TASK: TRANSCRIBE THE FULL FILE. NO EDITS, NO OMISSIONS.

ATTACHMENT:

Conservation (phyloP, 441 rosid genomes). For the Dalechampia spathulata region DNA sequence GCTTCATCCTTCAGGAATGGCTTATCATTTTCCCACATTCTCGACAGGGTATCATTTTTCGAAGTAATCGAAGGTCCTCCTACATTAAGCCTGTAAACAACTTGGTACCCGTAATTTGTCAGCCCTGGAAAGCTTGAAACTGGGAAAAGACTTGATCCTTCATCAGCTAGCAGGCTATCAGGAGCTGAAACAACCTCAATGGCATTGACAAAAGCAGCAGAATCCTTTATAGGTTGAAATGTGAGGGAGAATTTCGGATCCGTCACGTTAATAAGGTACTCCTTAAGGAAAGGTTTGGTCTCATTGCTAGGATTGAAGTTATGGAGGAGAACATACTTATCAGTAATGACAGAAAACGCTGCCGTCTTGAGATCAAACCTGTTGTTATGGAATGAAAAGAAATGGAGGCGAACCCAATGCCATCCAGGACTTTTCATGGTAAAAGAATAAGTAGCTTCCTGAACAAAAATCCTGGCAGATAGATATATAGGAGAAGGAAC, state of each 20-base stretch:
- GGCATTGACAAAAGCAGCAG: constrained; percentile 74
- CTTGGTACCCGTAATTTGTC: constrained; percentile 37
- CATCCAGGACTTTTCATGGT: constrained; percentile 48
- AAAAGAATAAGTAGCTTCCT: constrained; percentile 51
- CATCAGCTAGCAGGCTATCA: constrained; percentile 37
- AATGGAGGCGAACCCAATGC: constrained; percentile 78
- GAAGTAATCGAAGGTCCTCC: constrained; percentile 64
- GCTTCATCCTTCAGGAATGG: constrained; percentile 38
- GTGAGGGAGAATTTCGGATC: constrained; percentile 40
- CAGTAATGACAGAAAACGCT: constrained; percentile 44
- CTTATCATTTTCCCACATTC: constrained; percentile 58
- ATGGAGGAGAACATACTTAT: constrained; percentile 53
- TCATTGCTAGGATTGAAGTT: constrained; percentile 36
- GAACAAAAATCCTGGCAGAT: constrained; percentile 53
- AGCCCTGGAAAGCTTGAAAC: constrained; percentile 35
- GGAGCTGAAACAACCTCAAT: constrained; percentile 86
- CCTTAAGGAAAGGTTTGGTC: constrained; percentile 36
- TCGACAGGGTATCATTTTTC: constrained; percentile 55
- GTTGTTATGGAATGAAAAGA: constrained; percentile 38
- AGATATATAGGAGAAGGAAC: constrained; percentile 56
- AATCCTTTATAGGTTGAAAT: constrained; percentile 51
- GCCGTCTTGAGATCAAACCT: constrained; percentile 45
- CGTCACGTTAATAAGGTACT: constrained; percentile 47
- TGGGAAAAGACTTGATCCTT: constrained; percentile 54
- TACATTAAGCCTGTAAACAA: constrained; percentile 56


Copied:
Conservation (phyloP, 441 rosid genomes). For the Dalechampia spathulata region DNA sequence GCTTCATCCTTCAGGAATGGCTTATCATTTTCCCACATTCTCGACAGGGTATCATTTTTCGAAGTAATCGAAGGTCCTCCTACATTAAGCCTGTAAACAACTTGGTACCCGTAATTTGTCAGCCCTGGAAAGCTTGAAACTGGGAAAAGACTTGATCCTTCATCAGCTAGCAGGCTATCAGGAGCTGAAACAACCTCAATGGCATTGACAAAAGCAGCAGAATCCTTTATAGGTTGAAATGTGAGGGAGAATTTCGGATCCGTCACGTTAATAAGGTACTCCTTAAGGAAAGGTTTGGTCTCATTGCTAGGATTGAAGTTATGGAGGAGAACATACTTATCAGTAATGACAGAAAACGCTGCCGTCTTGAGATCAAACCTGTTGTTATGGAATGAAAAGAAATGGAGGCGAACCCAATGCCATCCAGGACTTTTCATGGTAAAAGAATAAGTAGCTTCCTGAACAAAAATCCTGGCAGATAGATATATAGGAGAAGGAAC, state of each 20-base stretch:
- GGCATTGACAAAAGCAGCAG: constrained; percentile 74
- CTTGGTACCCGTAATTTGTC: constrained; percentile 37
- CATCCAGGACTTTTCATGGT: constrained; percentile 48
- AAAAGAATAAGTAGCTTCCT: constrained; percentile 51
- CATCAGCTAGCAGGCTATCA: constrained; percentile 37
- AATGGAGGCGAACCCAATGC: constrained; percentile 78
- GAAGTAATCGAAGGTCCTCC: constrained; percentile 64
- GCTTCATCCTTCAGGAATGG: constrained; percentile 38
- GTGAGGGAGAATTTCGGATC: constrained; percentile 40
- CAGTAATGACAGAAAACGCT: constrained; percentile 44
- CTTATCATTTTCCCACATTC: constrained; percentile 58
- ATGGAGGAGAACATACTTAT: constrained; percentile 53
- TCATTGCTAGGATTGAAGTT: constrained; percentile 36
- GAACAAAAATCCTGGCAGAT: constrained; percentile 53
- AGCCCTGGAAAGCTTGAAAC: constrained; percentile 35
- GGAGCTGAAACAACCTCAAT: constrained; percentile 86
- CCTTAAGGAAAGGTTTGGTC: constrained; percentile 36
- TCGACAGGGTATCATTTTTC: constrained; percentile 55
- GTTGTTATGGAATGAAAAGA: constrained; percentile 38
- AGATATATAGGAGAAGGAAC: constrained; percentile 56
- AATCCTTTATAGGTTGAAAT: constrained; percentile 51
- GCCGTCTTGAGATCAAACCT: constrained; percentile 45
- CGTCACGTTAATAAGGTACT: constrained; percentile 47
- TGGGAAAAGACTTGATCCTT: constrained; percentile 54
- TACATTAAGCCTGTAAACAA: constrained; percentile 56